A US judge has denied Facebook's request to dismiss a class action lawsuit accusing the company of violating its users' privacy by scanning the content of their private Facebook messages for advertisement purposes.

Filed back in 2013 by Facebook users Matthew Campbell and Michael Hurley, the lawsuit alleges that until October 2012, when the social networking giant says it stopped the practice, the company scanned private messages of its users without their consent for links to websites, and then added 'like' to those pages as part of a targeted advertising campaign, thereby violating the federal and California state privacy laws.

Facebook argued that the alleged practice was covered by an exception under the federal Electronic Communications Privacy Act for interceptions by service providers occurring in the ordinary course of business, and that the company disclosed to users that it may use their information for data analysis.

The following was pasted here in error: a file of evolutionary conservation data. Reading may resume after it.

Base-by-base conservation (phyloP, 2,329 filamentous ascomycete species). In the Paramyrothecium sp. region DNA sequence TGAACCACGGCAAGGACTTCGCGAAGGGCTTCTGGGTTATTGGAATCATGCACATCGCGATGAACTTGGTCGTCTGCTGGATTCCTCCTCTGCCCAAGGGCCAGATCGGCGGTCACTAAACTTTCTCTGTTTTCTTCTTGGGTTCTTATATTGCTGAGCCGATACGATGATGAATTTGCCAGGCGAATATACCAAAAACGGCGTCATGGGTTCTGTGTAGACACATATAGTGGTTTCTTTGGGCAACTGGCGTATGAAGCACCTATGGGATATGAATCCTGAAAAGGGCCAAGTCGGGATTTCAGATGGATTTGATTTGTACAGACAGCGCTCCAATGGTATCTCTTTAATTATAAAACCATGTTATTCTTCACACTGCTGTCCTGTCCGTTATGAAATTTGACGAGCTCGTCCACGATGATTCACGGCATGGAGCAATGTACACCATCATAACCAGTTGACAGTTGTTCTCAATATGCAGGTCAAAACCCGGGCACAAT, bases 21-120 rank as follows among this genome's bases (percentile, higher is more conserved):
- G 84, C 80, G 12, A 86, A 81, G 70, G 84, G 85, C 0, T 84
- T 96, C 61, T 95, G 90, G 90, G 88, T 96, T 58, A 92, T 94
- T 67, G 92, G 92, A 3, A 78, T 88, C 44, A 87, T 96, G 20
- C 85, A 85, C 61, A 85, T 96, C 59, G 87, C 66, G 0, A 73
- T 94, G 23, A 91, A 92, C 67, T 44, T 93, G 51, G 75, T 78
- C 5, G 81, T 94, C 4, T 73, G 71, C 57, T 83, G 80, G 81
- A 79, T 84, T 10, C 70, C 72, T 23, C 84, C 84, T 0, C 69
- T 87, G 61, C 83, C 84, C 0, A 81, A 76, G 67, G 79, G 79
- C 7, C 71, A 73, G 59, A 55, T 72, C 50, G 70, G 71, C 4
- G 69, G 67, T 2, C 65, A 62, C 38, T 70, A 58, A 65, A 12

But Judge Phyllis Hamilton seemed unimpressed, saying that the company failed to offer "a sufficient explanation of how the challenged practice falls within the ordinary course of its business," and adding that the disclosure was not specific enough to establish that users consented to the alleged practice.

The news comes nearly a week after a Dutch-government affiliated watchdog said that it will investigate Facebook's new privacy policy, asking the company to hold off its implementation. The company, however, responded by saying that there will be no delays and the policy will be implemented as planned.